Companies Act 2014

In Ireland, company law is primarily governed by the Companies Act 2014, which took effect on 1st June 2015. The Act has consolidated and reformed Irish company law, and it has significant implications for companies operating in Ireland.


Here are some of the key obligations for companies under the Act:

  1. Company Type: The Act introduced a new type of company known as a Private Company Limited by Shares (LTD), which has a simplified constitution and can have just one director (though it must have a separate company secretary). Existing private limited companies were required to convert to either LTD or Designated Activity Company (DAC).
  2. Directors and Secretaries: All Irish companies must have at least one EEA-resident director, or alternatively, they may take out a bond to cover potential fines for non-compliance with company law. The company must also have a company secretary, who can be a director in LTD companies but not in DACs or PLCs.
  3. Company Constitution: Companies must adopt a constitution setting out the company’s rules and regulations. For LTD companies, this replaces the previous requirement for a memorandum and articles of association.
  4. Accounting: Companies are required to keep proper books of account, and larger companies must have their accounts audited.
  5. Annual General Meetings (AGMs): An AGM is required each year for DACs, PLCs, and other company types, but LTDs can opt out of holding an AGM if all members entitled to attend and vote at such a meeting sign a written resolution.
  6. Annual Return: Companies must file an annual return with the Companies Registration Office (CRO), together with financial statements (unless they are entitled to an audit exemption).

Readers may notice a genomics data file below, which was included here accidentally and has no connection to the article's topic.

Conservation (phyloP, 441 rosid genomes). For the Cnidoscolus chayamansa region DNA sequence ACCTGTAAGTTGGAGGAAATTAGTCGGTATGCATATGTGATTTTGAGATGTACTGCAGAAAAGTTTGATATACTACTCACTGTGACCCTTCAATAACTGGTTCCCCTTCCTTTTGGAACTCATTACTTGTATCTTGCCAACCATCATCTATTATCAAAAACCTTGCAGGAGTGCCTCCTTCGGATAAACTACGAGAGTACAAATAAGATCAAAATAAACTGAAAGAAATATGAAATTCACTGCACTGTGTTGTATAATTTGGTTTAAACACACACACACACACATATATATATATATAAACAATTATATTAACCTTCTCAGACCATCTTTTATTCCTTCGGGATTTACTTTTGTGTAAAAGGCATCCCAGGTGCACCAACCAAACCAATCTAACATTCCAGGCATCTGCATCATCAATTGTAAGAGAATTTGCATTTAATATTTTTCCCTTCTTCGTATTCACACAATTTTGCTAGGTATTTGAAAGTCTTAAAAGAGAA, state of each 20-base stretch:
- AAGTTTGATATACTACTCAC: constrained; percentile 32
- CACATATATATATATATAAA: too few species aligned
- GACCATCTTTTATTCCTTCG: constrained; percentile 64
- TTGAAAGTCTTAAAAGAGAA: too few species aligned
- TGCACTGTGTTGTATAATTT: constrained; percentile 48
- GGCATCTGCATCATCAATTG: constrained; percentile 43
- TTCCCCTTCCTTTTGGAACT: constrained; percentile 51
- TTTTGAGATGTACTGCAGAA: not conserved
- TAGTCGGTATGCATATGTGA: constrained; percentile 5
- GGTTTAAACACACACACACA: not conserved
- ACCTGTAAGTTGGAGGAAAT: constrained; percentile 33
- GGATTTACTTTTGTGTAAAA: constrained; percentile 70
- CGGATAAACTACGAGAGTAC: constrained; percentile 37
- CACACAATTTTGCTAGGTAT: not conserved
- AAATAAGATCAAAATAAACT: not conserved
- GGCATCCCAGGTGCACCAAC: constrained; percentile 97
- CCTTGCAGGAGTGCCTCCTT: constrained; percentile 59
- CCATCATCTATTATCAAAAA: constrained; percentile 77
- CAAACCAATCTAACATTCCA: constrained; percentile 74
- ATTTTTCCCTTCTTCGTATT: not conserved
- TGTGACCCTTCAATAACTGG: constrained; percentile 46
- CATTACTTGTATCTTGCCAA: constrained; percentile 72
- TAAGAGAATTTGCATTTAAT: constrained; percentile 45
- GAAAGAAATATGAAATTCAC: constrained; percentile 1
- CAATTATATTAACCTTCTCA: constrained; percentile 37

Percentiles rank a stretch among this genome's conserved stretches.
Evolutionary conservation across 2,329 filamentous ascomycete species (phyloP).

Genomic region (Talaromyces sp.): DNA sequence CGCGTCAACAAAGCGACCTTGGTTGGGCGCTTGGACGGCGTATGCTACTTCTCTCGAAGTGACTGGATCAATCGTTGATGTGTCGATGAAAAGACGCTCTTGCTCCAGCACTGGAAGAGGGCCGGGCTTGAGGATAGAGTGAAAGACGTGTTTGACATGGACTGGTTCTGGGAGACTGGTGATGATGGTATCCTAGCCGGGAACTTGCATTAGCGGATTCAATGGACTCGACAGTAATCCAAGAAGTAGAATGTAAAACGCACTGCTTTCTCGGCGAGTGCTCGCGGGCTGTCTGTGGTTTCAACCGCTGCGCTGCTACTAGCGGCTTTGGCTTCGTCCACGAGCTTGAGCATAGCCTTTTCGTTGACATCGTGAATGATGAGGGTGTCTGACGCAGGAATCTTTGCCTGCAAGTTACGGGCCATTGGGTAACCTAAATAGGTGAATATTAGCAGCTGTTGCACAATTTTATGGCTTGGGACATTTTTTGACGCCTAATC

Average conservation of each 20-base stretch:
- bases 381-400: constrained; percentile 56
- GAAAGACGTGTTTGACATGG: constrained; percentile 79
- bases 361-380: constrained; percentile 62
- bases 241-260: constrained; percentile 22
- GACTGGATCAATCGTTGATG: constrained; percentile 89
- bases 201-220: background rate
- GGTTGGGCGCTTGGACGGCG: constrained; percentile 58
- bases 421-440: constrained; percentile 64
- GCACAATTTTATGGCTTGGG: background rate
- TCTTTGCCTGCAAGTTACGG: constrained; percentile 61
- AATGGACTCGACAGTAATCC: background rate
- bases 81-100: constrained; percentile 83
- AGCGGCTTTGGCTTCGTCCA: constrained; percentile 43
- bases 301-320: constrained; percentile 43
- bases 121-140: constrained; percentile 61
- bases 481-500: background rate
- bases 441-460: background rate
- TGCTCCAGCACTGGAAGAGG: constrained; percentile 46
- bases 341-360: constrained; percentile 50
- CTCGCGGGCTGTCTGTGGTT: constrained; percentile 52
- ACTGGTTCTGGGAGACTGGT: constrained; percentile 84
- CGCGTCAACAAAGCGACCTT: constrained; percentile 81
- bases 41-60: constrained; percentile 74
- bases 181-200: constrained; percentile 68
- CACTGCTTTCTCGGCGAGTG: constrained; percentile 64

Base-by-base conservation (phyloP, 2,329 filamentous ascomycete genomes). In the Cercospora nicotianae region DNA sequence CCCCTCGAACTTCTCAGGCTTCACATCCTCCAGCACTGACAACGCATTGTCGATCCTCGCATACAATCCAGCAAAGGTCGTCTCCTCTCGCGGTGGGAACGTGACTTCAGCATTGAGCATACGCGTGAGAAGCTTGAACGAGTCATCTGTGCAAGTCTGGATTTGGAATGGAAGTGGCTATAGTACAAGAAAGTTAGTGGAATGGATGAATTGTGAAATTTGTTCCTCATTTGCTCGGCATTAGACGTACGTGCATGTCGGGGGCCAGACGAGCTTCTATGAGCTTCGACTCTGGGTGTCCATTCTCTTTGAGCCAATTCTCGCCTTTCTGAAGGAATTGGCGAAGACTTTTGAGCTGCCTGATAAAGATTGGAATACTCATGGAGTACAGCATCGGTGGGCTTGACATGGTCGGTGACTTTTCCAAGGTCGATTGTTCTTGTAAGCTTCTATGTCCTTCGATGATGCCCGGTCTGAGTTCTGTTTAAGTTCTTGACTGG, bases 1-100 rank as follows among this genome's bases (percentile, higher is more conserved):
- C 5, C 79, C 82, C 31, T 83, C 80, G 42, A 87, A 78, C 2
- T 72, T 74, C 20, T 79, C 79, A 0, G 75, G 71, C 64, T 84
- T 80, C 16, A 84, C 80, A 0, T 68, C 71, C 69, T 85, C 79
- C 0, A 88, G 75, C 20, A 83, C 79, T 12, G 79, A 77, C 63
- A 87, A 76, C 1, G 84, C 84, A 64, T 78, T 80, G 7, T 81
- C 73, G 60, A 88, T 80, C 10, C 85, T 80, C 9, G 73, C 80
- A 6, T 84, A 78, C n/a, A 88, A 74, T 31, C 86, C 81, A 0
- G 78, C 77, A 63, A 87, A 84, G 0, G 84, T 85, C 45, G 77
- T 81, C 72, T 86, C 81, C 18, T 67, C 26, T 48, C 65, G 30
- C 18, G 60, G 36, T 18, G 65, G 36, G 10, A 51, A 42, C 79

7. Corporate Governance: Directors have duties to act in good faith, to act honestly and responsibly, and to avoid conflicts of interest, among others. The Act introduced a new codified list of directors’ duties.
  8. Directors’ Compliance Statement and Audit Committee: Larger companies have additional obligations to make a directors’ compliance statement in their directors’ report and to establish an audit committee.
  9. Disclosure: The company name and certain other details must be displayed at the company’s registered office and on company documents.
  10. Share Capital: There are rules regarding the allotment and transfer of shares, maintenance of company capital, and distributions to shareholders.


This is a summary of some key points and is not an exhaustive list. Companies should seek professional advice to ensure they fully comply with their obligations. The Act is a significant piece of legislation, and non-compliance can lead to fines, penalties, or disqualification of directors.

Talk to one of our consultants for a professional advise and guidance on the company’ compliance

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